My friend Sheldon is a lucky guy. He’s very tall, first off, a vastly underrated attribute; you can get away with a lot of physical deficiencies if you’re very tall. (You know there are women out there who will only date tall guys? No matter what kind of guy a short fella might be, they won’t even give anyone under, say, 6-foot-1 a chance. It’s terrible. Thankfully, men are never so shallow.) But Sheldon’s real talent, if you ask me, is his ability to stay the exactly same weight and shape as he was in college. It’s quite amazing, really; I’ve seen the boy down two Big Macs, two portions of fries plus ice cream like it was nothing, and he never looks any worse for wear. If I did that, I wouldn’t be able to fit back in the car.
It doesn’t matter if Sheldon injected a gallon of bacon fat into his neck every day for the next three years, the man would not gain a pound. He’s tall, scrawny and infinite; save for maybe a bald spot, potential spectacles and future forays into facial hair, he’ll look exactly the same in 20 years as he does right now.
Like the rest of the planet, I am not so fortunate.
I’m not rich, by any stretch of the imagination, but I’m making enough money to not have to worry about bouncing cheques, late rent payments or having to skip meals. That’s all fine and good, of course, but this has led to a comfort level that is bordering on deterioration. Being a happy member of tax-paying society has its advantages — erm… Monday morning conversational stimulants… um… unlimited stapler access — but, at its core, it requires that I spend a lot of time sitting in meetings or sitting on my arse in front of computers. It leads to inactivity, complacency… and corpulence.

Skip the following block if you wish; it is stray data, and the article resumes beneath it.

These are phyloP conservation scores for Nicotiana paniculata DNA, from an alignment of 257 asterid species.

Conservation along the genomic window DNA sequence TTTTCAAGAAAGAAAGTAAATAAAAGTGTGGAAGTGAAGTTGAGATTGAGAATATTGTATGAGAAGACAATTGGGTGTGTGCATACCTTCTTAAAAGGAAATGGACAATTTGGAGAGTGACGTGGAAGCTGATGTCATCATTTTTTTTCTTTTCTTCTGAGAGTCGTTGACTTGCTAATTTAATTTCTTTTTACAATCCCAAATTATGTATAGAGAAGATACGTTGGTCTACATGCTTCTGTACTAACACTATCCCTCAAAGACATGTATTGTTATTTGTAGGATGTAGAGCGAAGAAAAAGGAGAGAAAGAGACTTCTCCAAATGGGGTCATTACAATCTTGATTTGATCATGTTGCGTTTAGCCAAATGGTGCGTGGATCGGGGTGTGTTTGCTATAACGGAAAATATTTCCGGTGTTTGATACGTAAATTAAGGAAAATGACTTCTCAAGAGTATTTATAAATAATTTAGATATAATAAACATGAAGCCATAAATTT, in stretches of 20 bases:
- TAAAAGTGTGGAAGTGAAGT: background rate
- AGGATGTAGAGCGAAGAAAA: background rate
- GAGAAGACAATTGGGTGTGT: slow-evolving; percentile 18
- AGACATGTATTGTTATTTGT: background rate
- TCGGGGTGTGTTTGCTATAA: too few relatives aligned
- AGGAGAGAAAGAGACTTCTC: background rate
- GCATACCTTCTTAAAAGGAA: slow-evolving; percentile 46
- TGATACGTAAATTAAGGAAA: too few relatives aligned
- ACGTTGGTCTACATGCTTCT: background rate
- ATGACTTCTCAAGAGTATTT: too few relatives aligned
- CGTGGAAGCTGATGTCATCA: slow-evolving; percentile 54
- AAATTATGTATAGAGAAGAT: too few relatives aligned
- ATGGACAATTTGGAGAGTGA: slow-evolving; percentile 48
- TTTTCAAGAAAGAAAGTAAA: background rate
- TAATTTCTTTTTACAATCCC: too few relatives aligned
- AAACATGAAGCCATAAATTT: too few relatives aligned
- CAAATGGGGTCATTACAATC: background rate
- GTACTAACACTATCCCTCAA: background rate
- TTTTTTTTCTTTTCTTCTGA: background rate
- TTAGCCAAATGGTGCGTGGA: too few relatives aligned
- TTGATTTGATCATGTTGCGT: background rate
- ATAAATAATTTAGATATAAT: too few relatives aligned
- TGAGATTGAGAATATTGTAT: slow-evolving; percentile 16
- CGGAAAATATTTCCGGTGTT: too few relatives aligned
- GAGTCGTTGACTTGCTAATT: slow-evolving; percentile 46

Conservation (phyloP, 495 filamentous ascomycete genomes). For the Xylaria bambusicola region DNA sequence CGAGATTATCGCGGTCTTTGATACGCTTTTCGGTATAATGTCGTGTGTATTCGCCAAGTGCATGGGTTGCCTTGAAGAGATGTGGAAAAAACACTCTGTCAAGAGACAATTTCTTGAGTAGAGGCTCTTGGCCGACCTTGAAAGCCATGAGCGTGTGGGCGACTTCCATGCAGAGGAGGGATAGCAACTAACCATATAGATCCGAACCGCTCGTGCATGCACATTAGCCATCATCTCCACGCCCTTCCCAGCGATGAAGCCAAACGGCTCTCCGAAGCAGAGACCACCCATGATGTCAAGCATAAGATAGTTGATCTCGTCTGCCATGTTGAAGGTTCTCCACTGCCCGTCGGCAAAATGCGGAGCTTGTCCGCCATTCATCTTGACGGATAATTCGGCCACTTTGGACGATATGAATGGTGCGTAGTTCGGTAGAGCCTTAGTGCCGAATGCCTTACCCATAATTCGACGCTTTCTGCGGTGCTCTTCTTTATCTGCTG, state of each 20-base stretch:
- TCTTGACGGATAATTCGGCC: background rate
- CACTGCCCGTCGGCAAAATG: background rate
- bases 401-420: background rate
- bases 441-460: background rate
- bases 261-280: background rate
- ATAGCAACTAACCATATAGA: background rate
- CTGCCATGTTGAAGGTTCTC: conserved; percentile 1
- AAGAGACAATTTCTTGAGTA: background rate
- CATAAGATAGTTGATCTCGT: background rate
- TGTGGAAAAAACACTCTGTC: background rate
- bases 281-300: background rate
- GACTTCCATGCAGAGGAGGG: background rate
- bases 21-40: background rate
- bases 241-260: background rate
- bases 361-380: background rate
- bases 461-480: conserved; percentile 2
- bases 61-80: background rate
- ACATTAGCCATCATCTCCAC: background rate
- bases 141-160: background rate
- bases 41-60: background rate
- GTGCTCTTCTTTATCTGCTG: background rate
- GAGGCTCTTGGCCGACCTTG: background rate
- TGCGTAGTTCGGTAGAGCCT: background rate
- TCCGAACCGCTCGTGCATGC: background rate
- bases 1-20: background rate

Let’s face it: I’ve gained some weight. It’s time to stop pretending I haven’t. I’ve tried to lie to myself about it. I’ve blamed family genes. I’ve blamed the mirrors in my flat for being at the wrong angle. I’ve even scolded the dry cleaners for shrinking my clothes. But it’s all bullshit. I’ve gained a little weight. I’m 39 years old, with expendable income, a desk job (sort of) and poor dietary habits. It was bound to happen.
I have a weird thing about weight. In the past, I’ve starved myself for weeks at a time, I’ve spent months eating only a couple pieces of wheat bread a day, I’ve even resorted to taking diet pills. These techniques were marginally effective at best, and they required more effort than they offered production. And, frankly, I don’t have the time or energy to do them anymore. They’re the last resorts of a crazy person, someone with serious huge strange weird weight issues, and though I might be that person, it’s just not feasible to live life that way. I’d either have another heart attack at 40 or pass out climbing the stairs to my office. Not going to happen. Besides, a certain measure of being an eight-hours-at-a-desk guy is complacency; if I’d decided I’d had enough, there are plenty of working-outside construction jobs waiting for you, matey. No? Then stop complaining.
Nope. There are two ways I could go with this new problem. First, I could just keep doing what I’m doing and try to talk my way out of it. This has been the plan for the last few months or so. I’ve employed a number of cute linguistic tricks in order to deceive what my friends’ and family’s eyes are clearly telling them, but I always fall back on one.